Case: Warner v. City of Boca Raton, 267 F.3d 1223, 1227 (11th Cir. 2001)
Case Synopsis: Decided in 2001, Warner v. City of Boca Raton was a free exercise case tried in federal district court in the Southern District of Florida before Judge Kenneth Ryskamp. It was the first case under the Florida Religious Freedom Act. The trial concerned the Boca Raton Cemetery’s policy that memorials for graves be flush with the grass. The court inquired into whether practices of displaying “vertical” memorials constituted a religious act, and thus deserved religious freedom protection. Judge Ryskamp ruled that displaying vertical memorials was not a religious act. This case module originated int he work of Winnifred Fallers Sullivan, who discusses this case in depth in The Impossibility of Religious Freedom (Princeton, 2nd ed. forthcoming spring 2018).
Image of Boca Raton Cemetery, courtesy of Winnifred Fallers Sullivan
“Appendix A: Relevant Law: Excerpts from U.S. and Florida Constitutions, RFRA, FRFRA, and Rules and Regulations of Boca Raton Cemetery,” in Winnifred Fallers Sullivan, The Impossibility of Religious Freedom (Princeton: Princeton University Press, 2007): 161-178.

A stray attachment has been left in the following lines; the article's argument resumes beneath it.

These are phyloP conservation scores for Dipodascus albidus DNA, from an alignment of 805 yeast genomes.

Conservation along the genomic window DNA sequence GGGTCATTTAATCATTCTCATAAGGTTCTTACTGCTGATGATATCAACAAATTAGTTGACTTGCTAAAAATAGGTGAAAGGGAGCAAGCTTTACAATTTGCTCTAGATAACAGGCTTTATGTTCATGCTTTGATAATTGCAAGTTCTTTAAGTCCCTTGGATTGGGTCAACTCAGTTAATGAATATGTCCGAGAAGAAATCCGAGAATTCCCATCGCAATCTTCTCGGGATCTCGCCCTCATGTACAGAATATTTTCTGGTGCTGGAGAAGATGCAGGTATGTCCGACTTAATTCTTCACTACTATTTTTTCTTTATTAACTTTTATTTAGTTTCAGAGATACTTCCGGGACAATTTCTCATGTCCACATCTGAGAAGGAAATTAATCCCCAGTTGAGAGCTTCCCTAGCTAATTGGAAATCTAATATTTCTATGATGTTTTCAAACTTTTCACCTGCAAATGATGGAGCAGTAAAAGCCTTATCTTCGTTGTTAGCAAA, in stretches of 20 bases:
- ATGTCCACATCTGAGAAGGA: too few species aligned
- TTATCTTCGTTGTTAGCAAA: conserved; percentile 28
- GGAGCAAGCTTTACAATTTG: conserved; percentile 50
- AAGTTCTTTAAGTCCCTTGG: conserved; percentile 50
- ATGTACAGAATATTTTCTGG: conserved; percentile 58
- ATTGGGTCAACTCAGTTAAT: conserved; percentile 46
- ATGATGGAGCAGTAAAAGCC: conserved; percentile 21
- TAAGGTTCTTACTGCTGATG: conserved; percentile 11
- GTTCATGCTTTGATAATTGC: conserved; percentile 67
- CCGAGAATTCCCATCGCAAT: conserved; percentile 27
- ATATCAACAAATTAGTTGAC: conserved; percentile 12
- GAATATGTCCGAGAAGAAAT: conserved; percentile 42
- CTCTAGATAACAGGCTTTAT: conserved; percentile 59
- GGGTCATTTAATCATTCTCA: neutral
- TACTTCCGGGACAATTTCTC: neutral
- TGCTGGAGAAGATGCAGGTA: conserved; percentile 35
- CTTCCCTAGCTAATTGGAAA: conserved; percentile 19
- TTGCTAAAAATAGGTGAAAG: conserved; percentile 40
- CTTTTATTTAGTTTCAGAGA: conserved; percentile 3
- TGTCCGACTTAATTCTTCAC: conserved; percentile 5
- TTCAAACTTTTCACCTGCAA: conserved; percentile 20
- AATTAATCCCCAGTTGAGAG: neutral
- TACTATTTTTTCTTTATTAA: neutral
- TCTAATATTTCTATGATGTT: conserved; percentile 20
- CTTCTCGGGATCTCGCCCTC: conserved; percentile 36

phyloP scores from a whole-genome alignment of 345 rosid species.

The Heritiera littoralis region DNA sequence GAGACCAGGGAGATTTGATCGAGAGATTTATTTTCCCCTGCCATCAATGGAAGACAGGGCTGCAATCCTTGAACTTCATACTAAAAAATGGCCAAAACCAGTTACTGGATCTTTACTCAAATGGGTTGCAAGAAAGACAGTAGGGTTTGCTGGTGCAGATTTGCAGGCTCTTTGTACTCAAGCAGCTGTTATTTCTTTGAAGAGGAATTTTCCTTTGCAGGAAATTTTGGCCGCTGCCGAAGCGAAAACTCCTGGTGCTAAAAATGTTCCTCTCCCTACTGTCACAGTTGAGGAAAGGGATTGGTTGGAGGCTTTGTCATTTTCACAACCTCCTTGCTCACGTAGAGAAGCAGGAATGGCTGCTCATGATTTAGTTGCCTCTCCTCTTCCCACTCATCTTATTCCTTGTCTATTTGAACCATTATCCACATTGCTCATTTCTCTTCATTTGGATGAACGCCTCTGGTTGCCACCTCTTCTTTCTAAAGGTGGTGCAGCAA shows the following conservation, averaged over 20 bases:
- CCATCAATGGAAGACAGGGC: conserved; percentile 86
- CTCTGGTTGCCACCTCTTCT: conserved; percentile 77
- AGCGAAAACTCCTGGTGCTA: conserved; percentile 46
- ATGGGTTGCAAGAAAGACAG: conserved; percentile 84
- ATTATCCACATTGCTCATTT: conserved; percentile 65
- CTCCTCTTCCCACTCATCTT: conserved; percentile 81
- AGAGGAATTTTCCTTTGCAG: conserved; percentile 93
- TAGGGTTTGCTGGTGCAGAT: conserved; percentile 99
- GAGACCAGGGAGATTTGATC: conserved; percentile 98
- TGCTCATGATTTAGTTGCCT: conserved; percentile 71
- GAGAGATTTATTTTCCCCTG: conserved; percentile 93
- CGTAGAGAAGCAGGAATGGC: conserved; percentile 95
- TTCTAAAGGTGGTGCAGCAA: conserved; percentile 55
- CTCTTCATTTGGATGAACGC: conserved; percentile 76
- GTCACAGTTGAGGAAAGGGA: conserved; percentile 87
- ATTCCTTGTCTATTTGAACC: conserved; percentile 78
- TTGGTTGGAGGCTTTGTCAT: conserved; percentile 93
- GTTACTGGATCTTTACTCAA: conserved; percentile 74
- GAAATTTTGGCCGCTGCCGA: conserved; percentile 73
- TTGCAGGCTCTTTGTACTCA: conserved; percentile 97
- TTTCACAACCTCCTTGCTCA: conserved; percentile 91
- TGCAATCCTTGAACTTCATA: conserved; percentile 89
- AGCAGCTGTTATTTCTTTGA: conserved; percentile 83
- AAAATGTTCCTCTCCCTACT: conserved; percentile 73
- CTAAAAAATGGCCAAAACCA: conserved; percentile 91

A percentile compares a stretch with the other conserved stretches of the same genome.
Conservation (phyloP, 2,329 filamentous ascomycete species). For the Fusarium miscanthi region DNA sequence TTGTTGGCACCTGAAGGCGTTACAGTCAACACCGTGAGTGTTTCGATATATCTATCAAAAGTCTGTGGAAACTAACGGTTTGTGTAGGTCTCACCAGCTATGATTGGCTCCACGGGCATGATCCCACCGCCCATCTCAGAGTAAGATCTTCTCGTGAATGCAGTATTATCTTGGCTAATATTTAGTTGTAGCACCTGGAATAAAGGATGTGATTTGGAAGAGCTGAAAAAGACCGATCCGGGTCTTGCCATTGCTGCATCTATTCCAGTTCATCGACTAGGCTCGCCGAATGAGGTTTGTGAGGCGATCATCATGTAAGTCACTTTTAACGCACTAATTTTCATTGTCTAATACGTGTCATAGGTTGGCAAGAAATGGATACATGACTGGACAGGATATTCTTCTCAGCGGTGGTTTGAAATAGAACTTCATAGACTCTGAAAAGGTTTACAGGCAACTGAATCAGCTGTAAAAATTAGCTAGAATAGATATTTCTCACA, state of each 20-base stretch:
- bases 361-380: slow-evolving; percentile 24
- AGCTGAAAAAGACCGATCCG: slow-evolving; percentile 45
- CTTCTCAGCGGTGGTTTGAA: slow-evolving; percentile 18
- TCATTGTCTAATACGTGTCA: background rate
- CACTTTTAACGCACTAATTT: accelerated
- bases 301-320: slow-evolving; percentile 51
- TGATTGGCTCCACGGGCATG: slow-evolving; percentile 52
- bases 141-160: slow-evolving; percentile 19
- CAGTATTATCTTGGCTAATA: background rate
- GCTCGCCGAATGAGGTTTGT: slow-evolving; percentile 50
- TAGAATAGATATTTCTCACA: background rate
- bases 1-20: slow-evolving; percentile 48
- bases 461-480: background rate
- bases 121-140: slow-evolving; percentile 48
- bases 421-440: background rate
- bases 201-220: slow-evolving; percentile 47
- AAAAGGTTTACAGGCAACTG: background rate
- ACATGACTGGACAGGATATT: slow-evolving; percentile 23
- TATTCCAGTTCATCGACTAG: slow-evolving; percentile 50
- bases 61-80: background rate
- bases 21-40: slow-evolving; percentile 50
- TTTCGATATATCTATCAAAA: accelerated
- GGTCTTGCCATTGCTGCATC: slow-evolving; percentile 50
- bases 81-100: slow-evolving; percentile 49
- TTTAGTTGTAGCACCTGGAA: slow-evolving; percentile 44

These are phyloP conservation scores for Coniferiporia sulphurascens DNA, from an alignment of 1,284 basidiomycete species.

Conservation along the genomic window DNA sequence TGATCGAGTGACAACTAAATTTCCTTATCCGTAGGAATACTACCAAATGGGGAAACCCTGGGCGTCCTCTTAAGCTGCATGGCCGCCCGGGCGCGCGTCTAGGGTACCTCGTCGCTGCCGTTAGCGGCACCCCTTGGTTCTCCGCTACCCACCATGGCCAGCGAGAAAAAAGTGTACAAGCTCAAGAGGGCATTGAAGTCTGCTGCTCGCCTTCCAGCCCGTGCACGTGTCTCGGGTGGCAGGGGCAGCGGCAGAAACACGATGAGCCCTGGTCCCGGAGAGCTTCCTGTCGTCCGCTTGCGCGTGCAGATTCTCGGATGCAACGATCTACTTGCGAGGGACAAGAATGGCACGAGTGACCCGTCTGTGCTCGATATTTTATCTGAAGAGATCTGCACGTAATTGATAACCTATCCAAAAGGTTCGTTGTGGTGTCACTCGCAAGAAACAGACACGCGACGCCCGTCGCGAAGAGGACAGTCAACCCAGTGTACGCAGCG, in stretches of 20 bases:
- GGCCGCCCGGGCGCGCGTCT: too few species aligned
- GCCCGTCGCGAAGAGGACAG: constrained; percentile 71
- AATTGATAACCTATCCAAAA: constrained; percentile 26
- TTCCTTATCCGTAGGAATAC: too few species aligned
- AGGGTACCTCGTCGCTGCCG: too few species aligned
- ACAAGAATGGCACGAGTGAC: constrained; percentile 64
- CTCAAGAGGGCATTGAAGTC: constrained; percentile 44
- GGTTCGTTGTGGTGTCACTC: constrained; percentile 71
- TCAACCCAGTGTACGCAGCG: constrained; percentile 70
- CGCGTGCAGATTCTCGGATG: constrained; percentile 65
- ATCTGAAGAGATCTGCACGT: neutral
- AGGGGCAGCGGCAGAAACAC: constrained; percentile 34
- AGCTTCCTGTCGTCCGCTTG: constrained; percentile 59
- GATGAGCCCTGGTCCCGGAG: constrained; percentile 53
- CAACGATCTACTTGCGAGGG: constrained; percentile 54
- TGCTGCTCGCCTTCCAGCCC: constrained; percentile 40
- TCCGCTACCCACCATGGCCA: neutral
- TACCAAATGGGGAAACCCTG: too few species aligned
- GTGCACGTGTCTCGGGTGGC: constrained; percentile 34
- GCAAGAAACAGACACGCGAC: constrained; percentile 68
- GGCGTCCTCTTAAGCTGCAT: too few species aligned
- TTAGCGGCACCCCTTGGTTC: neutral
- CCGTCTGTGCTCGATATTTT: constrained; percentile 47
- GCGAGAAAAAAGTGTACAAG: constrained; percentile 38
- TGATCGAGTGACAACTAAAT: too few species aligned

“Appendix B: Expert Reports of Broyde, Katz, McGuckin, Pals, and Sullivan,” in Winnifred Fallers Sullivan, The Impossibility of Religious Freedom (Princeton: Princeton University Press, 2007): 179-218.
Marci A. Hamilton, “The Religious Freedom Restoration Act is Unconstitutional, Period.” Journal of Constitutional Law 1.1 (1998): 1-19.
Vinay Lal, “Sikh Kirpans in California Schools: The Social Construction of Symbols, Legal Pluralism, and the Politics of Diversity.” Amerasia Journal 22:1 (1996): 57-89.